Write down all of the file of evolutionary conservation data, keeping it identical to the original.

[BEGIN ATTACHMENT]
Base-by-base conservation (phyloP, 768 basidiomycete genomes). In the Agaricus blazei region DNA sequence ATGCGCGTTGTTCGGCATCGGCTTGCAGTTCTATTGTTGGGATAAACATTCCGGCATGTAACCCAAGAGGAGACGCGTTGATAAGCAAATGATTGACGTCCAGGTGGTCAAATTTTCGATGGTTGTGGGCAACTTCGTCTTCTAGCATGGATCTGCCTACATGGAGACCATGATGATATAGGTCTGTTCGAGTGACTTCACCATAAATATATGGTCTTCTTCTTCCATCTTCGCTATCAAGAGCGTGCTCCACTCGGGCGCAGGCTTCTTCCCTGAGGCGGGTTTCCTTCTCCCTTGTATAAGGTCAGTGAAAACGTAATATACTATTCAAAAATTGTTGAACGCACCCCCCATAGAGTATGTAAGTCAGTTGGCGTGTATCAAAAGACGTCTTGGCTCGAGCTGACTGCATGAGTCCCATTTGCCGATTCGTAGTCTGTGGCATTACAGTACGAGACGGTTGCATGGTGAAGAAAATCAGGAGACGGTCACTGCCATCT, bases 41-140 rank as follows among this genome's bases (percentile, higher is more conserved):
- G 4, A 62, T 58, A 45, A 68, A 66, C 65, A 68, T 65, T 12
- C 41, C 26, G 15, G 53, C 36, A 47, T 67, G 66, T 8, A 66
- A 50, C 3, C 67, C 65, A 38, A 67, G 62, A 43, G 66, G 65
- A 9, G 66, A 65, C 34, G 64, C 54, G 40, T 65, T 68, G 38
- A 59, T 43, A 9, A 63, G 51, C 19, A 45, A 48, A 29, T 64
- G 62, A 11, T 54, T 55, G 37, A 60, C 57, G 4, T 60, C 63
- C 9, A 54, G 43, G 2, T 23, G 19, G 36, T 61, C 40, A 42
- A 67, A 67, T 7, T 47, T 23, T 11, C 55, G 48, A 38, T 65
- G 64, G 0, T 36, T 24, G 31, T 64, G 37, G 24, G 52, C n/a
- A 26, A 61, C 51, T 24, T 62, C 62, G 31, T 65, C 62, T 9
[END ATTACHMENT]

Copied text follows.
Base-by-base conservation (phyloP, 768 basidiomycete genomes). In the Agaricus blazei region DNA sequence ATGCGCGTTGTTCGGCATCGGCTTGCAGTTCTATTGTTGGGATAAACATTCCGGCATGTAACCCAAGAGGAGACGCGTTGATAAGCAAATGATTGACGTCCAGGTGGTCAAATTTTCGATGGTTGTGGGCAACTTCGTCTTCTAGCATGGATCTGCCTACATGGAGACCATGATGATATAGGTCTGTTCGAGTGACTTCACCATAAATATATGGTCTTCTTCTTCCATCTTCGCTATCAAGAGCGTGCTCCACTCGGGCGCAGGCTTCTTCCCTGAGGCGGGTTTCCTTCTCCCTTGTATAAGGTCAGTGAAAACGTAATATACTATTCAAAAATTGTTGAACGCACCCCCCATAGAGTATGTAAGTCAGTTGGCGTGTATCAAAAGACGTCTTGGCTCGAGCTGACTGCATGAGTCCCATTTGCCGATTCGTAGTCTGTGGCATTACAGTACGAGACGGTTGCATGGTGAAGAAAATCAGGAGACGGTCACTGCCATCT, bases 41-140 rank as follows among this genome's bases (percentile, higher is more conserved):
- G 4, A 62, T 58, A 45, A 68, A 66, C 65, A 68, T 65, T 12
- C 41, C 26, G 15, G 53, C 36, A 47, T 67, G 66, T 8, A 66
- A 50, C 3, C 67, C 65, A 38, A 67, G 62, A 43, G 66, G 65
- A 9, G 66, A 65, C 34, G 64, C 54, G 40, T 65, T 68, G 38
- A 59, T 43, A 9, A 63, G 51, C 19, A 45, A 48, A 29, T 64
- G 62, A 11, T 54, T 55, G 37, A 60, C 57, G 4, T 60, C 63
- C 9, A 54, G 43, G 2, T 23, G 19, G 36, T 61, C 40, A 42
- A 67, A 67, T 7, T 47, T 23, T 11, C 55, G 48, A 38, T 65
- G 64, G 0, T 36, T 24, G 31, T 64, G 37, G 24, G 52, C n/a
- A 26, A 61, C 51, T 24, T 62, C 62, G 31, T 65, C 62, T 9